top of page
  • Writer's pictureAnkita Sabharwal

Court allows Serum Institute to retain the name “COVI SHIELD” for its SARS-CoV2 Vaccine

A commercial court in Pune on January 30, 2021 refused to pass interim injunction to restrain the Serum Institute of India(SII) from using the trademark "COVI SHIELD” for its vaccine against the present pandemic. The court adjudicated upon a passing off suit filed by a pharmaceutical Company “Cutis Biotech” against SII and had claimed to be the "lawful and prior user of the trade name “COVI SHIELD”.

The Court, while deciding upon the merits of the suit, held that the plaintiff could not prima facie prove the triple tests of the passing off a trade mark i.e. goodwill of the plaintiff, misrepresentation by the defendant and damages to the plaintiff.

The Court also took cognizance of the public interest involved in the said matter and held that owing to the fact that the present dispute involves the name of the highly anticipated vaccine against Covid-19, comparative balance of convenience lies in favour of the Defendant.

“Since last several months, not only India, but the world is facing the pandemic of Covid­19. All people are desperate to get a preventive medicine for said disease. Now, the defendant company and some other companies are manufacturing the vaccine for such deadly disease of Covid­19. It is a step towards control over the pandemic of Covid­19. Now, it is much desirable product and much awaited product by the people all over the country and all over the world. If, at this stage, defendant is restrained from using the trade mark of ‘Covishield’ and distributing this vaccine under the said trade mark, it would be great hardship to the people to identify the product of defendant. Therefore, comparative hardship and balance of convenience certainly lie in favour of defendant. On the contrary, if the interim injunction is not granted, the products of plaintiff still can be in the market and it can sell the product under its name as the purposes of products of plaintiff are totally different. Those are disinfectants for hand, surface and vegetable washing liquid and other purposes mentioned in their application. Comparatively, defendant and its customer would suffer great hardship than the plaintiff if the injunction is granted. Therefore, this point lies in favour of the defendant. Plaintiff has failed to prove the balance of convenience in its favour”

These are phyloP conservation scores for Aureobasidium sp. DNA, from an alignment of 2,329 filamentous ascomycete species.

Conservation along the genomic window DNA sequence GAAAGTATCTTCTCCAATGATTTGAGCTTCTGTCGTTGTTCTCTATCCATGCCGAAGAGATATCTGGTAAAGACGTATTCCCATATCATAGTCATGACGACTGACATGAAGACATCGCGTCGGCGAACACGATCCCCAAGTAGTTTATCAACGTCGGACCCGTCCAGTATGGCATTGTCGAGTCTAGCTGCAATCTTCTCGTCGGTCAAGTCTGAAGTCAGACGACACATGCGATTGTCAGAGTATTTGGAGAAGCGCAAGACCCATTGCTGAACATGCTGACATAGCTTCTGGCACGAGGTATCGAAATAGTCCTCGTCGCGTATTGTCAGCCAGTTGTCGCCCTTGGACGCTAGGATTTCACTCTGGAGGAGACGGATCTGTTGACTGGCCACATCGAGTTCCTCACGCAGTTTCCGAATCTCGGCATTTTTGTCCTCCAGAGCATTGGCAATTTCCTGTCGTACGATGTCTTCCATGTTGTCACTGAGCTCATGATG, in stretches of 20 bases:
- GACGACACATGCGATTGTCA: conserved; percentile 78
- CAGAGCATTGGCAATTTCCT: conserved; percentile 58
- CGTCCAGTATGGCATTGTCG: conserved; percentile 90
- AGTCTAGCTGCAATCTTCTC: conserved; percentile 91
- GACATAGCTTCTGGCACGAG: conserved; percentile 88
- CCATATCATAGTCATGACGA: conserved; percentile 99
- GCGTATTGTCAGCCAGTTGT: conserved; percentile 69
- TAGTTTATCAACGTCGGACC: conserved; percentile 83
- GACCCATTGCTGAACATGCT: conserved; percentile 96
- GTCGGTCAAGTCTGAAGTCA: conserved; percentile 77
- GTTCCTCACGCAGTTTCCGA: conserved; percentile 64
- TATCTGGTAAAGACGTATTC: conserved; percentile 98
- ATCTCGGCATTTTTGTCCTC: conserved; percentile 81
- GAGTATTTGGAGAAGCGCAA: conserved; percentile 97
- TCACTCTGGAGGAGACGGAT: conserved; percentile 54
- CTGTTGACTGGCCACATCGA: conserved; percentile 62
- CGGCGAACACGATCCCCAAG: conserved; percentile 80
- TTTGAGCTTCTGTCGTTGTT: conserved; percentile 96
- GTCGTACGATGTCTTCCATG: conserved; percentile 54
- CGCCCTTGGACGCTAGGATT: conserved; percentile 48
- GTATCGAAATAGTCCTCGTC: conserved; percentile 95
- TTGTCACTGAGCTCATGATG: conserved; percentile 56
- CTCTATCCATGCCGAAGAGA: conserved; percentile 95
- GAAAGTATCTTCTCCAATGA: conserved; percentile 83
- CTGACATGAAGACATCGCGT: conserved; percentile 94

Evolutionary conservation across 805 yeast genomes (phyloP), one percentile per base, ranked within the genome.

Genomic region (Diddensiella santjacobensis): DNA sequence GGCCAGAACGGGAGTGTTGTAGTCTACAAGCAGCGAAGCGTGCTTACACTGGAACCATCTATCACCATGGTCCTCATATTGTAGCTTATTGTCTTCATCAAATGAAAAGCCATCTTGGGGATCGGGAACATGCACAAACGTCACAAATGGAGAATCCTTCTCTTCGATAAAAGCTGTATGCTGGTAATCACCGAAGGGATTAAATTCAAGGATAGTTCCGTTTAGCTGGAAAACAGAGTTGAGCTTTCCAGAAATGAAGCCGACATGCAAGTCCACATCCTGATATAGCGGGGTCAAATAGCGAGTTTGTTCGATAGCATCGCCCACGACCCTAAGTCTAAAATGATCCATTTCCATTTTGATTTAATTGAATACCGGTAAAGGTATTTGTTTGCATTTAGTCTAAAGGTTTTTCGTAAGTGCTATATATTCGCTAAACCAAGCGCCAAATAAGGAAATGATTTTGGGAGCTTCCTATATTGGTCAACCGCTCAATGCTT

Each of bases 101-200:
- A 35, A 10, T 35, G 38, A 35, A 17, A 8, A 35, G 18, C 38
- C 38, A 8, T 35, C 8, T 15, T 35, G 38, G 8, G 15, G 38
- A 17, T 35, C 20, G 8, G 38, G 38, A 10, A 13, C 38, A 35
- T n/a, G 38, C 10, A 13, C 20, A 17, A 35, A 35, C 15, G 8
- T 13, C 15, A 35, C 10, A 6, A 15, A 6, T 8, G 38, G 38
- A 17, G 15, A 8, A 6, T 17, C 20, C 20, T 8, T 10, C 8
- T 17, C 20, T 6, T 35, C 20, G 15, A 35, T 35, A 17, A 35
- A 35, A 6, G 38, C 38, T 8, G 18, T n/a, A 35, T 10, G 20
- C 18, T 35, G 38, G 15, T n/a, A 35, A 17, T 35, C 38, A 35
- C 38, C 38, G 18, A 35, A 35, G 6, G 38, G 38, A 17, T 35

The court also noted that the Plaintiff cannot be entitled to monopolize a class when the actual goods between the disputing parties were dissimilar. “Though, plaintiff and defendant both have applied for the registration of trade mark ‘Covishield’ in Class­5 category, as per the ratio in the above said citations, if the plaintiff succeeds in getting the trade mark for the disinfectant spray, sanitizer etc., then also it does not mean that he would get monopoly for the goods in Class­5. The product of the defendant is the vaccine to prevent Covid­19 that too for human use. The visual appearance is different. The purpose of the product is different. The consumers of product may be different. In such scenario, the trade mark of ‘Covishield’ for the product of defendant cannot be said to be prima facie misrepresentation or confusion in the mind of people about the product of plaintiff”.

With SII shouldering the responsibility of vaccinating millions, this order serves as a huge sigh of relief, at least on the IP front!


Featured Posts
Recent Posts
Search By Tags
Follow Us
  • Facebook Basic Square
  • Twitter Basic Square
  • Google+ Basic Square
bottom of page